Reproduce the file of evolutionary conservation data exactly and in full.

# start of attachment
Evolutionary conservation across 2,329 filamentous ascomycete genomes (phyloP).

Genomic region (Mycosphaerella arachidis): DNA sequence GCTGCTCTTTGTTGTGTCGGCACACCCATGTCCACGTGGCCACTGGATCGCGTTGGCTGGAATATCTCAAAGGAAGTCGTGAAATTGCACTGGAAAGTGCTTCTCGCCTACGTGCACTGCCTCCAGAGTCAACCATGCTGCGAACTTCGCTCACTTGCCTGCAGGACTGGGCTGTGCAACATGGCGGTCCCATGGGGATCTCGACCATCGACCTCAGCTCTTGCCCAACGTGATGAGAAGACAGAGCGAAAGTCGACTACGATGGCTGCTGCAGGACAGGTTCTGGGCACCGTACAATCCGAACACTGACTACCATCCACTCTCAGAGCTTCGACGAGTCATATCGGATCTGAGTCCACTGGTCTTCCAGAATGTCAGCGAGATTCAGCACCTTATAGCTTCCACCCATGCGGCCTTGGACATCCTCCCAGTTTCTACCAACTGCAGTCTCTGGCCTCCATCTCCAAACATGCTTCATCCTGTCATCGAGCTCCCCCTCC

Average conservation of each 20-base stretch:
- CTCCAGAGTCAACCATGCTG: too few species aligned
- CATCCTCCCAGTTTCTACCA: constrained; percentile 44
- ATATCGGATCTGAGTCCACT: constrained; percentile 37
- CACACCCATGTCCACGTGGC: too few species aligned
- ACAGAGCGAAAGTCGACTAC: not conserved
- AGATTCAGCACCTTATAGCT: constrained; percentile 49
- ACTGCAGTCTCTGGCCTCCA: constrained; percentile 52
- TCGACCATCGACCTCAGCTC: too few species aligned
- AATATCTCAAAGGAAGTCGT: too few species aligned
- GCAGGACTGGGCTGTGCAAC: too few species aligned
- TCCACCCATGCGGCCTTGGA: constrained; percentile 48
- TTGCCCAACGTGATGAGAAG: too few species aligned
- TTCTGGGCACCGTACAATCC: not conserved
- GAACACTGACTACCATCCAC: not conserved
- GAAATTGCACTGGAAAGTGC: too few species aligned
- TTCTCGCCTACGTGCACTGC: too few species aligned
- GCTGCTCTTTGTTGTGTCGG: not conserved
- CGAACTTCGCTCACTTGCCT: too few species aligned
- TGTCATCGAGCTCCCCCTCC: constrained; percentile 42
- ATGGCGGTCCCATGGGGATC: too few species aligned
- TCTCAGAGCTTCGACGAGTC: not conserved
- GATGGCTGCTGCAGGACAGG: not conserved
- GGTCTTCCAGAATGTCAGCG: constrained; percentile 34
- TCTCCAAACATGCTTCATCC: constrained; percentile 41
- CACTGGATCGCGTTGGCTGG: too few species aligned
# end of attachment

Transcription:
Evolutionary conservation across 2,329 filamentous ascomycete genomes (phyloP).

Genomic region (Mycosphaerella arachidis): DNA sequence GCTGCTCTTTGTTGTGTCGGCACACCCATGTCCACGTGGCCACTGGATCGCGTTGGCTGGAATATCTCAAAGGAAGTCGTGAAATTGCACTGGAAAGTGCTTCTCGCCTACGTGCACTGCCTCCAGAGTCAACCATGCTGCGAACTTCGCTCACTTGCCTGCAGGACTGGGCTGTGCAACATGGCGGTCCCATGGGGATCTCGACCATCGACCTCAGCTCTTGCCCAACGTGATGAGAAGACAGAGCGAAAGTCGACTACGATGGCTGCTGCAGGACAGGTTCTGGGCACCGTACAATCCGAACACTGACTACCATCCACTCTCAGAGCTTCGACGAGTCATATCGGATCTGAGTCCACTGGTCTTCCAGAATGTCAGCGAGATTCAGCACCTTATAGCTTCCACCCATGCGGCCTTGGACATCCTCCCAGTTTCTACCAACTGCAGTCTCTGGCCTCCATCTCCAAACATGCTTCATCCTGTCATCGAGCTCCCCCTCC

Average conservation of each 20-base stretch:
- CTCCAGAGTCAACCATGCTG: too few species aligned
- CATCCTCCCAGTTTCTACCA: constrained; percentile 44
- ATATCGGATCTGAGTCCACT: constrained; percentile 37
- CACACCCATGTCCACGTGGC: too few species aligned
- ACAGAGCGAAAGTCGACTAC: not conserved
- AGATTCAGCACCTTATAGCT: constrained; percentile 49
- ACTGCAGTCTCTGGCCTCCA: constrained; percentile 52
- TCGACCATCGACCTCAGCTC: too few species aligned
- AATATCTCAAAGGAAGTCGT: too few species aligned
- GCAGGACTGGGCTGTGCAAC: too few species aligned
- TCCACCCATGCGGCCTTGGA: constrained; percentile 48
- TTGCCCAACGTGATGAGAAG: too few species aligned
- TTCTGGGCACCGTACAATCC: not conserved
- GAACACTGACTACCATCCAC: not conserved
- GAAATTGCACTGGAAAGTGC: too few species aligned
- TTCTCGCCTACGTGCACTGC: too few species aligned
- GCTGCTCTTTGTTGTGTCGG: not conserved
- CGAACTTCGCTCACTTGCCT: too few species aligned
- TGTCATCGAGCTCCCCCTCC: constrained; percentile 42
- ATGGCGGTCCCATGGGGATC: too few species aligned
- TCTCAGAGCTTCGACGAGTC: not conserved
- GATGGCTGCTGCAGGACAGG: not conserved
- GGTCTTCCAGAATGTCAGCG: constrained; percentile 34
- TCTCCAAACATGCTTCATCC: constrained; percentile 41
- CACTGGATCGCGTTGGCTGG: too few species aligned